However relationships alone will not make the difference. Quality teaching needs to be present.
The strategies shown to be particularly effective with Maori students (but in fact research indicates all students)
· Cooperative learning
· Effective feedback, feed forward
· Challenging goals
· Differentiated learning
· Effective questioning (students forming questions)

It is clear that our strategy around regionalisation and the Big Picture presents us with an opportunity to enhance relationships and apply more effective evidenced based teaching strategies proven to make a difference for students.

Most teacher interventions make a difference as the attached list from John Hattie’ work indicates. However clearly we need to focus on those that make a bigger difference!
I have highlighted the teaching strategies we are best able to apply using Regionalisation, the Big Picture Approach and with learning at a distance

What has the greatest influence on student learning?
The work of John Hattie, Professor of Education University of Auckland is very informative in this respect. He has analysed 200,000 ‘effect-sizes’ from 180,000 studies representing 50+million students and covering almost every method of innovation. This is just a summary, download Hattie's full paper 'Influences on Student Learning' from this page on his site:

He says ‘effect sizes’ are much the best way of answering the question ‘what has the greatest influence on student learning’. An effect-size of 1.0 is typically associated with:
· advancing learner’s achievement by one year, or improving the rate of learning by 50%,
· a correlation between some variable (e.g., amount of homework) and achievement of approximately .50.
· average students receiving that treatment exceeding 84% of students not receiving that treatment.
· A two grade leap in NCEA, e.g. from An achieved to Excellence C to an A grade.
An effect size of 1.0 is clearly enormous! (It is defined as an increase of one standard deviation)

Most innovations that are introduced in schools have an effect size of around .4. This is the benchmark figure and provides a "standard" from which to judge effects.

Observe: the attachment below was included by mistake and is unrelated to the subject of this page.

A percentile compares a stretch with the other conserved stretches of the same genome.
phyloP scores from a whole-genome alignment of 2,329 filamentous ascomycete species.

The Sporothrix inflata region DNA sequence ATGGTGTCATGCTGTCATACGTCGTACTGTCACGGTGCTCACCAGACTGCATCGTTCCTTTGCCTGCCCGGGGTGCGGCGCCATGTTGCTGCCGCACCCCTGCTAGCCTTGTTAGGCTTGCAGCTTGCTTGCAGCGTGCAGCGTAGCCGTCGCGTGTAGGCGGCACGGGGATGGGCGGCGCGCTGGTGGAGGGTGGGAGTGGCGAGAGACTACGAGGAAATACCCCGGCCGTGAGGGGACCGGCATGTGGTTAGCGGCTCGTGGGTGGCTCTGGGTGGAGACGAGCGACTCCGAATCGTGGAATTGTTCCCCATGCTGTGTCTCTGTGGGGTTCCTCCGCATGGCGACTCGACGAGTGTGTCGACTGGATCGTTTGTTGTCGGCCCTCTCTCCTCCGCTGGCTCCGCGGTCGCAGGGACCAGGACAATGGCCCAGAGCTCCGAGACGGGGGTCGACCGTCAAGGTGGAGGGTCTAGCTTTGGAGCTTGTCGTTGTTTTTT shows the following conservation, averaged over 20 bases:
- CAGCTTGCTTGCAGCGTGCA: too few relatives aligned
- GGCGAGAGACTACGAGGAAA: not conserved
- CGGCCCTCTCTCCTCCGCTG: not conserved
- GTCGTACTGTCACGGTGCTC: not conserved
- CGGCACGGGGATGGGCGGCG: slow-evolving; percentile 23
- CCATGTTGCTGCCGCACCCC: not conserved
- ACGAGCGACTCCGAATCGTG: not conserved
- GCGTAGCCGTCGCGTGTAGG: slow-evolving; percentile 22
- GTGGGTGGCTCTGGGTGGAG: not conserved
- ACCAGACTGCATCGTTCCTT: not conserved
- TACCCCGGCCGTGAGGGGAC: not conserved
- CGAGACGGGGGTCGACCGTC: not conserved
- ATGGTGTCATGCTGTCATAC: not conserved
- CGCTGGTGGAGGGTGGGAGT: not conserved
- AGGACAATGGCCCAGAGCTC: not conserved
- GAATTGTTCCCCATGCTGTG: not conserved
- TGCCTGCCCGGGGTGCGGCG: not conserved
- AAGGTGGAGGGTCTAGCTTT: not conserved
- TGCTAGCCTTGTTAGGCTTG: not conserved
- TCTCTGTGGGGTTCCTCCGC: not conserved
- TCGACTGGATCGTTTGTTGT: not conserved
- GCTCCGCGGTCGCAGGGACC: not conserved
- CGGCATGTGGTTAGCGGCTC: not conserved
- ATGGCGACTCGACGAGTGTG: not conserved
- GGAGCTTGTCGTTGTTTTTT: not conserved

Most educational research on teaching effectiveness has been done in schools in Amercia

Comparison points for Effect sizes
When looking at the effect sizes that follow, compare them with these:
student maturation .10
a teacher in front of a classroom .24
innovations in schooling .40
Professor John Hattie’s average effect sizes.
Effect sizes above 0.4 are above the bold line. These are above the average for educational research. The ‘number of effects’ column gives the number of effect sizes of this type that have been averaged to create the ‘effect size’ in the next column.
Mean effect-sizes from over 500 meta-analyses of various influences to achievement. Professor John Hattie

Influence No. of effects Effect-Size
Feedback 139 1.13
Students’ prior cognitive ability 896 1.04
Instructional quality 22 1.00
Instructional quantity 80 .84
Direct instruction 253 .82
Cooperative Learning 241 .76
Acceleration 162 .72
Home factors 728 .67
Remediation/feedback 146 .65
Students disposition to learn 93 .61
Class environment 921 .56
Challenge of Goals 2703 .52
Bilingual programs 285 .51
Peer tutoring 125 .50
Mastery learning 104 .50
Teacher in-service education 3912 .49
Parent involvement 339 .46
Homework 110 .43
Questioning 134 .41
OVERALL EFFECTS 500,000+ .40
Peers 122 .38
Advance organizers 387 .37
Simulation & games 111 .34
Computer-assisted instruction 566 .31
Instructional media 4421 .30
Testing 1817 .30
Aims & policy of the school 542 .24
Affective attributes of students 355 .24
Calculators 231 .24
Physical attributes of students 905 .21
Learning hierarchies 24 .19
Programmed instruction 220 .18
Audio-visual aids 6060 .16
Individualisation 630 .14
Finances/money 658 .12
Behavioural objectives 111 .12
Team teaching 41 .06
Ability grouping/Streaming 3385 .05
Physical attributes of the school 1850 -.05
Mass media 274 -.12
Retention 861 -.15

Sunday, October 11, 2009

"Anything is Possible"

“Anything is Possible”: Big Picture thinking for TCS
“ Unless someone like you cares a whole awful lot, nothing is going to get better. It’s not” (Dr Seuss)
Jen McCutcheon September 09.

Press release dated 10.09.09: “ more than a quarter of New Zealand teenagers quit early..NZ has the second worst drop-out rate in the developed world…the recently released OECD report shows 26.9% of New Zealanders aged 15-19 are not in education compared with the OECD average of 15.7%”